Kevin Zielnicki
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Word Frequency, Zipf's Law, and Finding Trends

This was originally written in January, 2014.

Word Frequency

Word frequency for some selected terms

In my previous post, I wrote about a poem-finding algorithm which digs through user comments from the New York Times to search for poems. But what else can we do with the thousands of comments posted every day?

Suppose we want to find “trending” words that are especially common today. There are many wrong ways to do this: for example, let’s consider a day when there is an article about Edward Snowden, and we want to know how much more people are using the word “snowden” compared to the previous day. One simple (wrong!) answer is to count the number of times Snowden is mentioned today, compared to how many times he was mentioned yesterday. The problem with this is there might just be a lot more comments total today, making all words more common. For example, if there’s twice as many comments, the word ‘the’ will be used about twice as many times, and not because it’s more popular. (Side note: Evan Miller points out similar pitfalls in a great post about product ratings.)

So we definitely don’t want to measure that. Instead of counting the number of times Snowden is mentioned, let’s divide by the total number of words in the day’s comments to see how often he’s mentioned as a fraction of all words: Now we can look at how often Snowden is mentioned today divided by how often he was mentioned yesterday, and maybe we find something like a 100x increase. Take a look at the chart at the top of the post for an example of this kind of data: Snowden shoots up whenever he’s in the news, and Christie rockets to the top after “bridge-gate”. There’s fairly constant discussion of “government”, while “insurance” and “cancer” tend to rise and fall together, presumably with health-related articles. Now we’re measuring the right thing, but it’s still not quite the right way to identify trending words. The reason why is a bit subtle though, so first let’s take a detour through another interesting property of word frequencies.

Zipf Code

In 1935, a linguist by the name of George Kingsley Zipf noticed an interesting regularity in human language. Imagine taking a book—just about any book should work—and cutting it up into individual words. Next take those thousands (80,000-100,000 for a typical novel, quite a few more if you’re reading Tolstoy… or George RR Martin) of little slips of paper and stack any repeated words on top of each other. Finally, sort those piles from left to right in order of tallest to shortest. Chances are, on your left you’ll have a whole bunch of of ‘the’, and to the right of that, slightly shorter stacks with words like ‘and’, ‘of’, and ‘to’. What Zipf noticed was that the second biggest stack is always about half the height of the first stack, while the third is a third of the height, and so on, with the stack being of the height of the first. It turns out this also works quite well for New York Times comments:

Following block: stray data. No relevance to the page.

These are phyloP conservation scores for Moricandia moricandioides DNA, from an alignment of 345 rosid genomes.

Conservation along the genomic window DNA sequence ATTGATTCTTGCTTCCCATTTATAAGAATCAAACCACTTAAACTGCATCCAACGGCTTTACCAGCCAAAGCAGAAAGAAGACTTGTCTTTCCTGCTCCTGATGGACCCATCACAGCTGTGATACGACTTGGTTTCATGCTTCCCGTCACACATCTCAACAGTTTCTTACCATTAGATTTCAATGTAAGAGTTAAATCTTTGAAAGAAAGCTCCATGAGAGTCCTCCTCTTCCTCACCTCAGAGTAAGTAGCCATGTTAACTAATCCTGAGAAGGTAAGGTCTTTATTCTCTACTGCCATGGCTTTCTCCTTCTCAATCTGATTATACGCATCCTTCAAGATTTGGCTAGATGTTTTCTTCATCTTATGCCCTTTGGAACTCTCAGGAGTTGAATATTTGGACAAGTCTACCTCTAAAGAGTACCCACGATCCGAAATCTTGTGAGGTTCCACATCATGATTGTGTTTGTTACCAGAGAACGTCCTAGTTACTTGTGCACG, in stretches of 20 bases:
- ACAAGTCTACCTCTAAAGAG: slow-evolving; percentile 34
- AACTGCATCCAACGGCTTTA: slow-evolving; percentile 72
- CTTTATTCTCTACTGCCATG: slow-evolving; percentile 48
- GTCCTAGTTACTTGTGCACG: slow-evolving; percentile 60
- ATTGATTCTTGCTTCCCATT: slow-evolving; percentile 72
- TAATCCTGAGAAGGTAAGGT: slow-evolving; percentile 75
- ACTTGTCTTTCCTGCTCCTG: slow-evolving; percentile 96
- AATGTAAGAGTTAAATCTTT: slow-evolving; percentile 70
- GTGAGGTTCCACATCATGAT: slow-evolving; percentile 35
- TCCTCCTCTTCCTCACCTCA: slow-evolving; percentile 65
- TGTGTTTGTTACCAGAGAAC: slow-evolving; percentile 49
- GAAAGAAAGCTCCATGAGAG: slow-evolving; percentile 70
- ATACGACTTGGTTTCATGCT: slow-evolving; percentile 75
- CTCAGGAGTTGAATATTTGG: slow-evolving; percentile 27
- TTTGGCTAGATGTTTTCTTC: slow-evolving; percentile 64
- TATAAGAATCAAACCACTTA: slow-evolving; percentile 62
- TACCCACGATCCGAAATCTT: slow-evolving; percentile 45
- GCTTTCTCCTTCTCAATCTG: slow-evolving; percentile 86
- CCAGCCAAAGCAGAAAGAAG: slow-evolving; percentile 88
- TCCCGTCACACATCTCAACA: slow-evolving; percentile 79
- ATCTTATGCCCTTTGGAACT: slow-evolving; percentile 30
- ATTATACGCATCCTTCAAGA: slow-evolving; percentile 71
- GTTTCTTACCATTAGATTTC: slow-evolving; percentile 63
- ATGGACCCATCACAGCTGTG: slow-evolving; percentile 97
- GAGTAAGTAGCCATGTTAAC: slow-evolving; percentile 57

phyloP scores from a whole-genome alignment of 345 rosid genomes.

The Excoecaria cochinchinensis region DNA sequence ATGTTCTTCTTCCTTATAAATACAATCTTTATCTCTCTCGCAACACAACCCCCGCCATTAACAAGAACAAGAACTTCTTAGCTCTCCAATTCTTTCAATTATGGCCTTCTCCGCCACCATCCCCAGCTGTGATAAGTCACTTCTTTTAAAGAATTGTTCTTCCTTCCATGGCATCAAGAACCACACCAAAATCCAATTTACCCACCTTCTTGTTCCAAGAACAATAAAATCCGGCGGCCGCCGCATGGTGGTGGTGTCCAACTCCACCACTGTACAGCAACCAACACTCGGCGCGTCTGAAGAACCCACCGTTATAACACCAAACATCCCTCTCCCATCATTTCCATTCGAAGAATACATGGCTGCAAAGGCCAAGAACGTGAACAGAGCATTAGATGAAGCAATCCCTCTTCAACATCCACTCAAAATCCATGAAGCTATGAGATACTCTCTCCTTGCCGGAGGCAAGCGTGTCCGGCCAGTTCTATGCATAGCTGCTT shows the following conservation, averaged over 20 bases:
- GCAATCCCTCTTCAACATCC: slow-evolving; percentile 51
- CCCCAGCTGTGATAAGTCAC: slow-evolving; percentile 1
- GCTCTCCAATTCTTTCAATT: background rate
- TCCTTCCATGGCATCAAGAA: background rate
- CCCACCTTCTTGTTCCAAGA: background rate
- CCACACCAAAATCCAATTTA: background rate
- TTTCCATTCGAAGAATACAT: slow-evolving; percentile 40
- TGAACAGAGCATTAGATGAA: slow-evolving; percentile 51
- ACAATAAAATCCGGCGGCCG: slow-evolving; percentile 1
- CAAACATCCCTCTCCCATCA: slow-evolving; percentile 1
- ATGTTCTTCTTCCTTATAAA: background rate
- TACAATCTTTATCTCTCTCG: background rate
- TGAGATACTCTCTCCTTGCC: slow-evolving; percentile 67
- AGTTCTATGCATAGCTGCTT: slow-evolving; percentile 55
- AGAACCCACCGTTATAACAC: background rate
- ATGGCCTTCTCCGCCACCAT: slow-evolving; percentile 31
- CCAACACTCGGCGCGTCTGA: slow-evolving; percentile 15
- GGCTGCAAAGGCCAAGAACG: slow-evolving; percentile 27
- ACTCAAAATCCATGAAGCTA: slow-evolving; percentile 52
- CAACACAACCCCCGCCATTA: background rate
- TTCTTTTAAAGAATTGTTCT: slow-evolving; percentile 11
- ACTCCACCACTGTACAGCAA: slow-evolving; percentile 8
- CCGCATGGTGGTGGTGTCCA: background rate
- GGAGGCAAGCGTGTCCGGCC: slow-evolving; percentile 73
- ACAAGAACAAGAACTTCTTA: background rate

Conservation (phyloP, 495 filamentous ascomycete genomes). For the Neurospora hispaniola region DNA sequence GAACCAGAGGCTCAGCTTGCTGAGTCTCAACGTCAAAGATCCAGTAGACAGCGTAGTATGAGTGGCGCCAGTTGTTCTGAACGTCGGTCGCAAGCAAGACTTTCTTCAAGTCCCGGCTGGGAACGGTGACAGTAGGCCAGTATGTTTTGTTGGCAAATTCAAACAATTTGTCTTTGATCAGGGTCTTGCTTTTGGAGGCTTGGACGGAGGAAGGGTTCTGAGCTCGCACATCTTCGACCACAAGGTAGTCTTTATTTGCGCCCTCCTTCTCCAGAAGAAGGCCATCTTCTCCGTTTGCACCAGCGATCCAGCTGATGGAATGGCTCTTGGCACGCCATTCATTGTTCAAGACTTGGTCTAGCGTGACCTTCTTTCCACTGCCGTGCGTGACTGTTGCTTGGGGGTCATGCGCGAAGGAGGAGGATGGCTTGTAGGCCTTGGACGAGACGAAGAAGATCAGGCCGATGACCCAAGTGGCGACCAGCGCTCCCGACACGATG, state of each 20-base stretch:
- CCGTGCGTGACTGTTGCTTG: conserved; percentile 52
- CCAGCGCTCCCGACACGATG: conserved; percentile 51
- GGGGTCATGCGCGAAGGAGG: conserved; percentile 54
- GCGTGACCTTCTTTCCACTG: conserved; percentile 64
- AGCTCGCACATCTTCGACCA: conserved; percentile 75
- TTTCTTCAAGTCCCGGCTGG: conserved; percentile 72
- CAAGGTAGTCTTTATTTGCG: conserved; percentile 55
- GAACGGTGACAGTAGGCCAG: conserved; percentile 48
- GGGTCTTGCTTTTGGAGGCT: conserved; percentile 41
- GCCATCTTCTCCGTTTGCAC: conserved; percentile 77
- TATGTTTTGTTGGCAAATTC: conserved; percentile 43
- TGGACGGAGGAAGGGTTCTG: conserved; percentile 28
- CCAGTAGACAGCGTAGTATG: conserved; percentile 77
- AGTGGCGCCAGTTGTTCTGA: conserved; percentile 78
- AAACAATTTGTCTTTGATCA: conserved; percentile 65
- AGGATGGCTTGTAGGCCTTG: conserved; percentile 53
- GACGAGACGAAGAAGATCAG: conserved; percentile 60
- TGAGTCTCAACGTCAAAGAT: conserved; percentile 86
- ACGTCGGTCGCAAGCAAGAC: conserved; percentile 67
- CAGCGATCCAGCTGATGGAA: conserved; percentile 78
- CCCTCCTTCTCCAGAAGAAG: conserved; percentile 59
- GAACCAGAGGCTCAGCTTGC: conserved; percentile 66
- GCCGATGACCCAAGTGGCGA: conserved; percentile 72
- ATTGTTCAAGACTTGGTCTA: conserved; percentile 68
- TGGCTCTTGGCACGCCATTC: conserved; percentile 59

Word Rank

Zipf's law probability distribution. Word rank is 1 for the most common word, 2 for the second most common, and so on.

And this isn’t true only for English, but for just about any language that you care to look at. Even weirder, people aren’t quite sure why this works (though ideas about maximizing entropy suggest that it’s reasonable, given a few assumptions). Most amazingly of all, this sort of behavior (often known as a power law), shows up all over the place!

Confidence is Sexy

Okay, back to finding trending words. Why not just take the word that increases most in frequency? The answer is related to sampling error and probability distributions. When we’re identifying trending words, we’re not really interested in some word that is very uncommon and just happens to be used five times today compared to once yesterday (words that only show up a few times are especially vulnerable to statistical fluctuations!). Instead, we’d like to be fairly sure that the words we’re identifying are showing up for a reason, not just random chance.

Fortunately, there’s a mathematically rigorous way to do exactly this, if we assume that the words we happen to find in comments are being drawn randomly from a probability distribution (like Zipf’s law above). It’s important that we don’t have to know the exact distribution; maybe it exists only in the collective thoughts of the New York Times readership. All we have to do is calculate a confidence interval for the frequency of each word, which is just a way of saying we need to pick a range of frequencies that we’re pretty sure contains the true frequency independent of random fluctuations. Or, to be more specific, we pick a range such that with probability (or 90% or 99% or whatever confidence level you want to choose). There’s quite a bit of detail that goes into just what the best way to calculate this is—for the stats geeks, I’m using the Wilson score interval, which strikes a good balance between “correctness” and ease of calculation. (Full disclosure: we assume for each candidate trending word , the probability of any given word in a comment being either equal to or not equal to follows a binomial distribution, which isn’t exactly true, but close enough for what we’re doing.)

Once we have a confidence interval, we can use a conservative estimate for frequency by comparing the lower-bound estimate for today’s frequency with the upper-bound estimate for yesterday’s frequency. In other words, we’re answering the question: even if we’re really unlucky with our statistical error, how much can we confidently say the word frequency increased by?

To see the results of this, and also the potential poems identified by the machine learning algorithm, take a look here. As before, the code for this is all available on GitHub!